31st May 1916

During the first day of the Battle of Jutland, 31st May 1916, three local men lost their lives in this great clash of 250 warships when the German Navy tried to break a naval blockade in the North Sea. The two days of the battle saw the loss of 25 ships and 8,500 men, three-quarters of whom were British. Despite the huge losses, the blockade held.

Lieutenant-Commander Leonard Hubert Lindner and Ordinary Telegraphist Elias William Wright were killed when their ship, H.M.S. Indefatigable, was sunk after being hit by shells from the German battlecruiser, Von Der Tann, which ripped a hole in Indefatigable’s hull, causing the ship’s magazine to explode and blow the ship in half. Only two of the 1,019 crew survived. According to one of the survivors, the ship’s Captain, C. F. Sowerby, survived the sinking but died of his wounds before he could be rescued.

On the same day Able Seaman Francis Smitten was killed in the same battle, when his ship, H.M.S. Black Prince, was sunk with all 37 officers and 820 men lost.

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26th May 1916

Private Arthur Eden was one of the nine surviving children of John and Maria Eden who lived in New Street, Castle Bromwich. Six of his seven brothers also served in the war, whilst the remaining brother was previously a regular soldier and wasn’t fit enough to re-enlist.  Two of the brothers died in the war, with Arthur being the first to be killed, on 26th May 1916, whilst serving as a Private with the 2nd Battalion, Royal Warwickshire Regiment. His younger brother, Frank, was killed two months later.

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5th May 1916

On 5th May 1916, Second Lieutenant Gerald Alexander Dutton was accidentally killed in a training accident on Jersey, and was buried with full military honours in St Peter’s Churchyard on the island. He was serving with the 4th Battalion South Staffordshire Regiment, which moved from Lichfield to Jersey as soon as war broke out in August 1914. The battalion trained men for the Front and remained in Jersey until transferring to Marske, near Redcar in September 1916.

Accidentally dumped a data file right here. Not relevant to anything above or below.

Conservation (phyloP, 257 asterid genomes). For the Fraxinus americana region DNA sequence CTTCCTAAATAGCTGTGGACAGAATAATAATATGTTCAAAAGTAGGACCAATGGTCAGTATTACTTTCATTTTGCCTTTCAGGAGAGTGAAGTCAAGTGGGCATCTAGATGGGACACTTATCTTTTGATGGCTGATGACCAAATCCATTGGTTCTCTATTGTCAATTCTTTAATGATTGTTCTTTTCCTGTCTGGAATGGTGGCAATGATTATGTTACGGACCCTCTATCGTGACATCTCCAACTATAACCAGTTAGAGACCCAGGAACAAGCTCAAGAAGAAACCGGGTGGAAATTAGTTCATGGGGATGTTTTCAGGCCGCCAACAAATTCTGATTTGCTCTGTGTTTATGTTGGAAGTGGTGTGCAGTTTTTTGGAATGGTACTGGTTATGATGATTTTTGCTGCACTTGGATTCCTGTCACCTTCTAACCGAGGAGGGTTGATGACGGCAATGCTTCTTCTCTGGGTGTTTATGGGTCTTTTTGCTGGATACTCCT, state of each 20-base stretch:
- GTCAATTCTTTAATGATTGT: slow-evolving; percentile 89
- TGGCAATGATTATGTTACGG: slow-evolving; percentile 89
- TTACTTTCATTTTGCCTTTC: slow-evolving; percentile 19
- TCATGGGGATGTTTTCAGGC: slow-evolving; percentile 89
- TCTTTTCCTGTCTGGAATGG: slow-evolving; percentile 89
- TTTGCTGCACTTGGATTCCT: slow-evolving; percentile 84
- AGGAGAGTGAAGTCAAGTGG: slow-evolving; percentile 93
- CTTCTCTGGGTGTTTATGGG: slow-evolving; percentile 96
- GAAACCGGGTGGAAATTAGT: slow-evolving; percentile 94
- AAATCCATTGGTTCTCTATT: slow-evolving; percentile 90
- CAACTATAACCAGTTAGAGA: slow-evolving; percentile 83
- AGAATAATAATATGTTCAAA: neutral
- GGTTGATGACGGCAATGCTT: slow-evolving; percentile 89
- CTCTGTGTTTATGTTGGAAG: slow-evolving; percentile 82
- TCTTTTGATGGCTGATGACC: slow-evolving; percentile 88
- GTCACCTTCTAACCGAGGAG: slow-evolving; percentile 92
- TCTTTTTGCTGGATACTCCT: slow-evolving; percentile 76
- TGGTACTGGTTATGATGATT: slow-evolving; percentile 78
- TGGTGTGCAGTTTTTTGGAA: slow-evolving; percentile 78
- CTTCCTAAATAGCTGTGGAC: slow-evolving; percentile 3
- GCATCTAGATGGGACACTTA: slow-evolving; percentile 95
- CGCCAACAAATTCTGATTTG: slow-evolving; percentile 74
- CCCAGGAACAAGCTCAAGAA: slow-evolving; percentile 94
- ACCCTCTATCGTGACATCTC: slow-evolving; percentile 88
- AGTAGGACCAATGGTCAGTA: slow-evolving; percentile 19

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3rd May 1916

Private Christopher James, recorded as aged 36, died on 3rd May 1916, serving with the 11th Battalion, Royal Warwickshire Regiment. There is a slight discrepancy with his age, as he would actually have been 39 when he died. He was born in 1876 in Pencoyd, Ross, Herefordshire to parents James (a farm labourer) and Harriet. Soldiers Died in the Great War also has an error in the birthplace – listing his place of birth as St Leonard’s, Hertfordshire.

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1st May 1916

Private Horace Yorke, a former resident of Marston Green Cottage Homes, died on 1st May 1916, serving with the 13th Battalion, Middlesex Regiment. He was born in London and was living at the Cottage Homes in 1911, when he was aged 16. We haven’t been able to discover how he came to move from London, or why he ended up in the Cottage Homes (these were built to house children who would otherwise have gone into the workhouse).

It looks as if he originally joined the Royal Navy in December 1914 for the “period of hostilities”. However, he was discharged to sick quarters in April 1915 suffering from “Diptheria Neura[s]thenia” and invalided out of the Navy.

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